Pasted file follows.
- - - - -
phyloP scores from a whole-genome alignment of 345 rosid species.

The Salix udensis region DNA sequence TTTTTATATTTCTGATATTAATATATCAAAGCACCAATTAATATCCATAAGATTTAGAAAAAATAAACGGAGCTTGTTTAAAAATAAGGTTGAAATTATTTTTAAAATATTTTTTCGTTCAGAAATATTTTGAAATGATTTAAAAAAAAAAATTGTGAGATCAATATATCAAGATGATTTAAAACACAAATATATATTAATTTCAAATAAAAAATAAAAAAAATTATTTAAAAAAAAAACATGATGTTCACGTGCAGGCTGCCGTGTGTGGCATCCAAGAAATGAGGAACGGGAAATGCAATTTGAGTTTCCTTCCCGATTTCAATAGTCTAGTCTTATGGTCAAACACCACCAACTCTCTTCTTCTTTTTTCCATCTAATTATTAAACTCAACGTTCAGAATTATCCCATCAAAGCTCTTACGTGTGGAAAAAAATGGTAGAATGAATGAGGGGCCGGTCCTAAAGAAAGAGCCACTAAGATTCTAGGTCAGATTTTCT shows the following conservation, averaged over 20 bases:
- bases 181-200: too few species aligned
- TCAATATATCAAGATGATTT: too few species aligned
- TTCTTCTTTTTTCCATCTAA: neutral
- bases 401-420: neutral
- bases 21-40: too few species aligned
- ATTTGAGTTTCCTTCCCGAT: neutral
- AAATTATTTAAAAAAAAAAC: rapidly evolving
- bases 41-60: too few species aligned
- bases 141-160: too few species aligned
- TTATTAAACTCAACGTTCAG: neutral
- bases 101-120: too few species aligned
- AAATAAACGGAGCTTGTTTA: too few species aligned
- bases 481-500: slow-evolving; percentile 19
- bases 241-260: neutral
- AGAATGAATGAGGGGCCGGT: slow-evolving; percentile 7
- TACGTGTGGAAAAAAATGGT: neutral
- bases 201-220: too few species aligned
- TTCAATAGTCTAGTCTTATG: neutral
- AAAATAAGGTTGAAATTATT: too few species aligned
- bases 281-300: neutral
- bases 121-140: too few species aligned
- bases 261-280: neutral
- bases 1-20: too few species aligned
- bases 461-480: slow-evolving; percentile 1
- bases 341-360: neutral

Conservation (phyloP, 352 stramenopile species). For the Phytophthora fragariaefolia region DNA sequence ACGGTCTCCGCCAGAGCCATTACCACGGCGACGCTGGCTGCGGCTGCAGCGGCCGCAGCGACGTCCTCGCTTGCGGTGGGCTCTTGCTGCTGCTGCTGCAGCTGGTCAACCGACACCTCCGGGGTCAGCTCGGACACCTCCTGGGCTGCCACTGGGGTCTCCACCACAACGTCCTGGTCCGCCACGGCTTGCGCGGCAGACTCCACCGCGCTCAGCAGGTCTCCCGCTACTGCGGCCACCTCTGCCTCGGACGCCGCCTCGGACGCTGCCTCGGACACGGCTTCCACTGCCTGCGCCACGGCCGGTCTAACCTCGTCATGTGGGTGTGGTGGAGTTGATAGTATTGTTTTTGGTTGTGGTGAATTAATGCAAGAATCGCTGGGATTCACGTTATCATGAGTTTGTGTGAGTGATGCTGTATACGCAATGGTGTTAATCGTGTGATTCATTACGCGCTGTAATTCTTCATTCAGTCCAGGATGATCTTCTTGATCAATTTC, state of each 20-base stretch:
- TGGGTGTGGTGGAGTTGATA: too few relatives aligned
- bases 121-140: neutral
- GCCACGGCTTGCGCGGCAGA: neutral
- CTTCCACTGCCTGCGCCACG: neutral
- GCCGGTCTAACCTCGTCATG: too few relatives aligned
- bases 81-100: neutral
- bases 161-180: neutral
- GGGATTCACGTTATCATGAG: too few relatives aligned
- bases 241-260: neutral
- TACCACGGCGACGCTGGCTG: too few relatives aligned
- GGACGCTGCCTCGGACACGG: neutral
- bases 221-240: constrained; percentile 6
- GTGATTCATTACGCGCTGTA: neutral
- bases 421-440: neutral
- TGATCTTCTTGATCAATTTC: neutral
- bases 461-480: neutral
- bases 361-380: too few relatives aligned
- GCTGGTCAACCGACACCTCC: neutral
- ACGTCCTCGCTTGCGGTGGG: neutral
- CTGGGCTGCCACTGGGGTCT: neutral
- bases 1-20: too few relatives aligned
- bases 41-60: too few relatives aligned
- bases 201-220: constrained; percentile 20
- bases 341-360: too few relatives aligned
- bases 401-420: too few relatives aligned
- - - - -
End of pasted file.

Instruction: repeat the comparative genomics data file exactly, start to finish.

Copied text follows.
phyloP scores from a whole-genome alignment of 345 rosid species.

The Salix udensis region DNA sequence TTTTTATATTTCTGATATTAATATATCAAAGCACCAATTAATATCCATAAGATTTAGAAAAAATAAACGGAGCTTGTTTAAAAATAAGGTTGAAATTATTTTTAAAATATTTTTTCGTTCAGAAATATTTTGAAATGATTTAAAAAAAAAAATTGTGAGATCAATATATCAAGATGATTTAAAACACAAATATATATTAATTTCAAATAAAAAATAAAAAAAATTATTTAAAAAAAAAACATGATGTTCACGTGCAGGCTGCCGTGTGTGGCATCCAAGAAATGAGGAACGGGAAATGCAATTTGAGTTTCCTTCCCGATTTCAATAGTCTAGTCTTATGGTCAAACACCACCAACTCTCTTCTTCTTTTTTCCATCTAATTATTAAACTCAACGTTCAGAATTATCCCATCAAAGCTCTTACGTGTGGAAAAAAATGGTAGAATGAATGAGGGGCCGGTCCTAAAGAAAGAGCCACTAAGATTCTAGGTCAGATTTTCT shows the following conservation, averaged over 20 bases:
- bases 181-200: too few species aligned
- TCAATATATCAAGATGATTT: too few species aligned
- TTCTTCTTTTTTCCATCTAA: neutral
- bases 401-420: neutral
- bases 21-40: too few species aligned
- ATTTGAGTTTCCTTCCCGAT: neutral
- AAATTATTTAAAAAAAAAAC: rapidly evolving
- bases 41-60: too few species aligned
- bases 141-160: too few species aligned
- TTATTAAACTCAACGTTCAG: neutral
- bases 101-120: too few species aligned
- AAATAAACGGAGCTTGTTTA: too few species aligned
- bases 481-500: slow-evolving; percentile 19
- bases 241-260: neutral
- AGAATGAATGAGGGGCCGGT: slow-evolving; percentile 7
- TACGTGTGGAAAAAAATGGT: neutral
- bases 201-220: too few species aligned
- TTCAATAGTCTAGTCTTATG: neutral
- AAAATAAGGTTGAAATTATT: too few species aligned
- bases 281-300: neutral
- bases 121-140: too few species aligned
- bases 261-280: neutral
- bases 1-20: too few species aligned
- bases 461-480: slow-evolving; percentile 1
- bases 341-360: neutral

Conservation (phyloP, 352 stramenopile species). For the Phytophthora fragariaefolia region DNA sequence ACGGTCTCCGCCAGAGCCATTACCACGGCGACGCTGGCTGCGGCTGCAGCGGCCGCAGCGACGTCCTCGCTTGCGGTGGGCTCTTGCTGCTGCTGCTGCAGCTGGTCAACCGACACCTCCGGGGTCAGCTCGGACACCTCCTGGGCTGCCACTGGGGTCTCCACCACAACGTCCTGGTCCGCCACGGCTTGCGCGGCAGACTCCACCGCGCTCAGCAGGTCTCCCGCTACTGCGGCCACCTCTGCCTCGGACGCCGCCTCGGACGCTGCCTCGGACACGGCTTCCACTGCCTGCGCCACGGCCGGTCTAACCTCGTCATGTGGGTGTGGTGGAGTTGATAGTATTGTTTTTGGTTGTGGTGAATTAATGCAAGAATCGCTGGGATTCACGTTATCATGAGTTTGTGTGAGTGATGCTGTATACGCAATGGTGTTAATCGTGTGATTCATTACGCGCTGTAATTCTTCATTCAGTCCAGGATGATCTTCTTGATCAATTTC, state of each 20-base stretch:
- TGGGTGTGGTGGAGTTGATA: too few relatives aligned
- bases 121-140: neutral
- GCCACGGCTTGCGCGGCAGA: neutral
- CTTCCACTGCCTGCGCCACG: neutral
- GCCGGTCTAACCTCGTCATG: too few relatives aligned
- bases 81-100: neutral
- bases 161-180: neutral
- GGGATTCACGTTATCATGAG: too few relatives aligned
- bases 241-260: neutral
- TACCACGGCGACGCTGGCTG: too few relatives aligned
- GGACGCTGCCTCGGACACGG: neutral
- bases 221-240: constrained; percentile 6
- GTGATTCATTACGCGCTGTA: neutral
- bases 421-440: neutral
- TGATCTTCTTGATCAATTTC: neutral
- bases 461-480: neutral
- bases 361-380: too few relatives aligned
- GCTGGTCAACCGACACCTCC: neutral
- ACGTCCTCGCTTGCGGTGGG: neutral
- CTGGGCTGCCACTGGGGTCT: neutral
- bases 1-20: too few relatives aligned
- bases 41-60: too few relatives aligned
- bases 201-220: constrained; percentile 20
- bases 341-360: too few relatives aligned
- bases 401-420: too few relatives aligned